Thought Box



by HUMRA QURAISHI December 10 2022, 12:00 am Estimated Reading Time: 5 mins, 45 secs

In the backdrop of an incident that took place a couple of weeks ago, when a young Muslim student was taunted by his teacher, Humra Quraishi revisits the discussion on learning gaps due to unequal access to education.

Months before the destruction of the Babri Masjid in 1992, there was information about the communal virus entering the classrooms of even the so-called ‘elite’ schools. With the rath yatra juggernaut crushing all ideas of brotherhood under its wheels in North India, it was shocking to see how hate was being deliberately spread among the young.  

Babri Masjid’s destruction and the reactionary riots that followed, affected students. Many Muslim children recounted painful experiences; they were taunted, communal comments were hurled at them, and they were openly told things like, ‘It’s time for you to pack your bags and go to Pakistan!’ I have written extensively about this. In a detailed feature for the Illustrated Weekly of India, I had focused on the sudden rise in the communal slurs being uttered in schools. I reproduce below, a part of one feature published in the early 1990s in the  Illustrated Weekly of India.

In a Parent Teacher Association (PTA) meet in a leading public school of South Delhi, a gaudily clad middle-aged woman whispered to a parent sitting next to her, 'My son doesn't enjoy the history class because the professor has never spoken ill of the Mughal Emperor Aurangzeb. Woh uski kuch burai nahin karta hai.' (he doesn’t talk ill of him). In another school, the history class on Mughal rule in India having just ended, a little girl walked up to her Muslim friend, stamped her foot and fumed, 'You Muslims have been so wicked to us. You have destroyed all our temples. Now I will take revenge!’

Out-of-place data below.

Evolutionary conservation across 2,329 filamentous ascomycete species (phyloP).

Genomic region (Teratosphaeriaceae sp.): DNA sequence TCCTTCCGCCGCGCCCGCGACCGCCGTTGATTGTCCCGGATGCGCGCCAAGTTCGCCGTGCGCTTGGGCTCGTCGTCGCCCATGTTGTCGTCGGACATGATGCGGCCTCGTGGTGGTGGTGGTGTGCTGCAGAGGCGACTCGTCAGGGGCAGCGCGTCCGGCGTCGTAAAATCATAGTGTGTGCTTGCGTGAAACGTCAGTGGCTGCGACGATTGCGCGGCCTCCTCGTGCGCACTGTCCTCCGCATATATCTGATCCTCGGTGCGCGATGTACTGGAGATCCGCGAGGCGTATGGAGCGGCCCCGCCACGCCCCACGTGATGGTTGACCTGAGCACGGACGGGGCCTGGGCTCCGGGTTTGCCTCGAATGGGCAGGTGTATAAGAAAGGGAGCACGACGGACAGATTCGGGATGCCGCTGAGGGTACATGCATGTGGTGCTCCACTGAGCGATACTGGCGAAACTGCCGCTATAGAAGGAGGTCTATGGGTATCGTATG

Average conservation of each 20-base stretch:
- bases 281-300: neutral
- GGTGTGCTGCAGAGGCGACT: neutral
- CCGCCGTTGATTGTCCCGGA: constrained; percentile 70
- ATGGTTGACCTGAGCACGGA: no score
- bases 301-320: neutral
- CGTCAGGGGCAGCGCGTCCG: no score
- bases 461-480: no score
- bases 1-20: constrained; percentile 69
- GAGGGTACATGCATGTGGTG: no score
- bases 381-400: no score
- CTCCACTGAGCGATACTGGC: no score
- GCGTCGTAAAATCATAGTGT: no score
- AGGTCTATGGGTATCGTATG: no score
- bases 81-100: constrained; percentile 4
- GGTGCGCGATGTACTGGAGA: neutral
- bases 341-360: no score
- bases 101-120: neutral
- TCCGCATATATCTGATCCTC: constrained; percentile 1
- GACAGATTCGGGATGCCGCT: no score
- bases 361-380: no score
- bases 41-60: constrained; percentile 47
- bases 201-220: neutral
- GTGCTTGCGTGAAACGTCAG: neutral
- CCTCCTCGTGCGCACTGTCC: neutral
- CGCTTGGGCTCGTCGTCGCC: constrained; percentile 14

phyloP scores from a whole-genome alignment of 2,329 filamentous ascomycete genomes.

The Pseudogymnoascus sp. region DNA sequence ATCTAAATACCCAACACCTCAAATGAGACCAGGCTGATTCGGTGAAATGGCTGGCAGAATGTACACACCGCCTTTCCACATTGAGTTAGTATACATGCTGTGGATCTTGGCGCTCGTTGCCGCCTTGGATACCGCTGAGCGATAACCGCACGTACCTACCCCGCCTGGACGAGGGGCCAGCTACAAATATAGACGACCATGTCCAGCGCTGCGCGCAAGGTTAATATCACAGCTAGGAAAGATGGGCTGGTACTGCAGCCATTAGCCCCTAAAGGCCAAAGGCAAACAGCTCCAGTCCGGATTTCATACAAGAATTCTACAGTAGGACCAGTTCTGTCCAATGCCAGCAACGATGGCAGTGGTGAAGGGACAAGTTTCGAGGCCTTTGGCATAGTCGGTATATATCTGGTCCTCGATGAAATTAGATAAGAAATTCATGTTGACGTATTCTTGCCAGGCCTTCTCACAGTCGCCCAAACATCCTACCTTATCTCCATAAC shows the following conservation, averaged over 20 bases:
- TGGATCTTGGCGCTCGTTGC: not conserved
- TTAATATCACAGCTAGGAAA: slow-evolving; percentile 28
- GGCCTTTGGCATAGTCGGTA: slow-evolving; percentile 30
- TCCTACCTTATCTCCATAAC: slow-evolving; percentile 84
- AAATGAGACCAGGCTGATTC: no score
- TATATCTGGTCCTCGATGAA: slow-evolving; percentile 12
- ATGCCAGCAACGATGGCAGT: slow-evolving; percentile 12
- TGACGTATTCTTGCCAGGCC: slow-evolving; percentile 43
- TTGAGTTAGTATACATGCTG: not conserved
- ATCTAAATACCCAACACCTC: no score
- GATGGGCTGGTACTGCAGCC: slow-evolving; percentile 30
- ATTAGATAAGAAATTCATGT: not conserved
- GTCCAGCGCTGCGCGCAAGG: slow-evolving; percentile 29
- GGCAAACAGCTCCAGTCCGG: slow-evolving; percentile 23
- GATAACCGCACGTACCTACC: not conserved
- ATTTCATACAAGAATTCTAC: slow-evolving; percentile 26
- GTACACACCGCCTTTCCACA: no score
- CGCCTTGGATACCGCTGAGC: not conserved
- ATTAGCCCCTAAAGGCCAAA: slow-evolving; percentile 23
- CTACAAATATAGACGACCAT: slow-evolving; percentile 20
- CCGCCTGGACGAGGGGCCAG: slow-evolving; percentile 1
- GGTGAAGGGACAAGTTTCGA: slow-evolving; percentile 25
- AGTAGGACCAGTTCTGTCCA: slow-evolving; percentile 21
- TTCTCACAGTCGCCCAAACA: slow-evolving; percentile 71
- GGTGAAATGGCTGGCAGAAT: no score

And in St. Mary's Convent Allahabad, a second standard teacher called one of her students and asked her if she was a Muslim. The seven year  old child  wasn't sure, but the next day, after confirming her religion with her parents, she reported back to her teacher only to  be  humiliated. ‘Then what are you doing in India? Ask your parents to take you to Pakistan,’ said the teacher to the dazed child. And this incident, followed by similar ones had such an effect on the child and her parents that, now, this family is migrating to the US.

Suranya Aiyar, a eleventh standard student of a prestigious public school in New Delhi had another humiliating tale to tell. Around October 30th, the history teacher brought up the topic of Ramjanam Bhoomi in discussion, and she kept on telling the class how it was our birth right to have this mandir built at any cost. The teacher's bias was picked up by the rest of the class. Soon anti-Muslim slogans were being expressed by the most academically inclined. It was sickening to listen to all this because I come from a secular background. But when I tried to argue with them, they were not open to any views. So there I was, alone pitted against the 49 students of the class.   

A former bureaucrat and educationalist, Saiyid Hamid, had pointed out that during his research work on the dismal education scenario in the minority community, he came across a startling fact: In Bihar the areas allocated to build schools for the minority communities were converted to police-chowkis and thanas. Tragedy is that we are not even aware of the fact that the people who assign the curriculum have surreptitiously introduced material derogatory to Islam and this factor scares away the orthodox from formal learning. The government has also not bothered to set up schools in or around the Muslim dominated areas. Instead, out there have come up police posts in the Muslim mohallas.